INTEGRATIONALISM

"all things in existence are physiologically connected"

Archive for Economics

Spirituality: Economic disincentives for humanity

This incentive model is a prelude to our second publication in 2011 Integrationalism: Exploring Spiritual Disincentives for Humanity. Individualism molds all spiritual thought, and in-turn, adversely effects the ethical regard that men/women can have for peers. This text suggests that humans have no incentive to interact harmoniously under a spiritual and moreover an individualistic regard. We are pursuing solutions in the dark.

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Krugman preaching to the choir “U.S. Should Do `Everything We Can’ to Boost Jobs”

Krugman Says U.S. Should Do `Everything We Can’ to Boost Jobs – Bloomberg.

Paul Krugman and all of the other author economists are great at reporting facts derived from statistical analysis. We all appreciate their ability to tell the truth based on the numbers. Unlike engineers they aren’t trained to use their numerical findings and derive solutions.

Per the article from Bob and Carol “The lack of jobs will curtail consumer spending, which accounts for about 70 percent of the world’s largest economy”. The US requires consumer, not necessarily jobs.

Simply stating that the US needs to create jobs won’t help. Every nation needs to create jobs per free-market capitalism’s philosophy, right? (rhetorical questions…gotta love em’). Is it possible to actually create jobs in America? On page 56 of Integrationalism: Essays on the rational of abundance I start to elaborate on how our technological zeal couples with operational efficiencies won’t allow for creation of gameful employment in the modern day.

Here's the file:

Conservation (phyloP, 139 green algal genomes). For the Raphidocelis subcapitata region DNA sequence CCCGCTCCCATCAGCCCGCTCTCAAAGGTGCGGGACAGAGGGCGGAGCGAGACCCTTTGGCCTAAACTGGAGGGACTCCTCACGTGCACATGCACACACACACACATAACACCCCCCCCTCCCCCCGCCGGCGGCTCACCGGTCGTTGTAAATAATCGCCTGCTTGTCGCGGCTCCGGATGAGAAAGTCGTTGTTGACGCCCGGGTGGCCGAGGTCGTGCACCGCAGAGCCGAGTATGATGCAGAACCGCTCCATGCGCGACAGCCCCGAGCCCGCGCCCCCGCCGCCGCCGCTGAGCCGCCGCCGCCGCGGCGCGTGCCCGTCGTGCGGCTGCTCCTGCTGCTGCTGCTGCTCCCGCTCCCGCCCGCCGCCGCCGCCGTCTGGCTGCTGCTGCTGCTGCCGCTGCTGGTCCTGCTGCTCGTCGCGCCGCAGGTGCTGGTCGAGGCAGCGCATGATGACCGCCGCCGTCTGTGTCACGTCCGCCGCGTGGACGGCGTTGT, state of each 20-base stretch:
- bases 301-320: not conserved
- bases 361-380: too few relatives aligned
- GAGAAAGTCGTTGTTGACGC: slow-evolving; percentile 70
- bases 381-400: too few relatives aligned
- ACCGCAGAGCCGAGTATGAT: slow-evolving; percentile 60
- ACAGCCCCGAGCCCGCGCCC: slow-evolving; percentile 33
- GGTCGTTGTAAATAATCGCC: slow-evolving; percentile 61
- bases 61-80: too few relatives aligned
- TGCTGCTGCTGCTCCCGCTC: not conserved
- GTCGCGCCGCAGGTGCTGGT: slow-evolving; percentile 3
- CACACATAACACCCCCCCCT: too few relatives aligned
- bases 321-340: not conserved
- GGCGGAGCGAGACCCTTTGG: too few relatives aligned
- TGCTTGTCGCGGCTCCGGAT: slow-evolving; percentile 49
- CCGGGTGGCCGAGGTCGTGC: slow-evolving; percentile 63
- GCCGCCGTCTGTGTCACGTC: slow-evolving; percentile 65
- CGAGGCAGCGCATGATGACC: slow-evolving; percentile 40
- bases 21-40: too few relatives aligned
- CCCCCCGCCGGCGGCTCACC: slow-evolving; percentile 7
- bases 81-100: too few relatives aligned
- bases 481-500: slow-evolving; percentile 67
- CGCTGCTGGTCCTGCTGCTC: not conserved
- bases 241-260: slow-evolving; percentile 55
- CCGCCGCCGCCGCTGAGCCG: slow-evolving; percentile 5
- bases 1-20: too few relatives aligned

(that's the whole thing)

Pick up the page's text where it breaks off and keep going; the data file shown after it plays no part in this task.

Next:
Succeeding a trilogy of “jobless recoveries” (00′, 04′, 10′) the money supply if greater than where it was in the roaring 1990’s…lol. But the bureau of labor statistics reports that the ratio of population growth versus job creation is 2:10 –> Further, the people born in 1990, who are of working age today, can expect to be surrounded by greater wealth and less access to it.

The philosophical question here is: Should the 20 y/o population of 2010 expect to work on jobs, or receive some universal welfare?

Cash Cab Economics

Markets stifle human potential. Markets force the individual to assume one of the two position types available, 1) absolute losers 2) potential winners. The objective of the first is to participate in a uniformed manner that is representative of the social normative. The objective of the second is to participate in a rouge manner, aside from the societal norms that prevent transformative situational opportunities. Further, the ideal type criterion differ between type one and type two. It is important to note that the criterion is vaguely different. Type’s one and two are simply human beings with able physical characteristics. The difference between the two is the amount of exposure to the harsh economic realities that markets present. Type one and two do not necessarily learn differently, but they are taught different things. Type one thinks that, and wants to, know how to play the game and be safe. While type two is shooting for the stars because the odds for winning are, regardless of how high or low, more satisfactory than playing the game of Type one.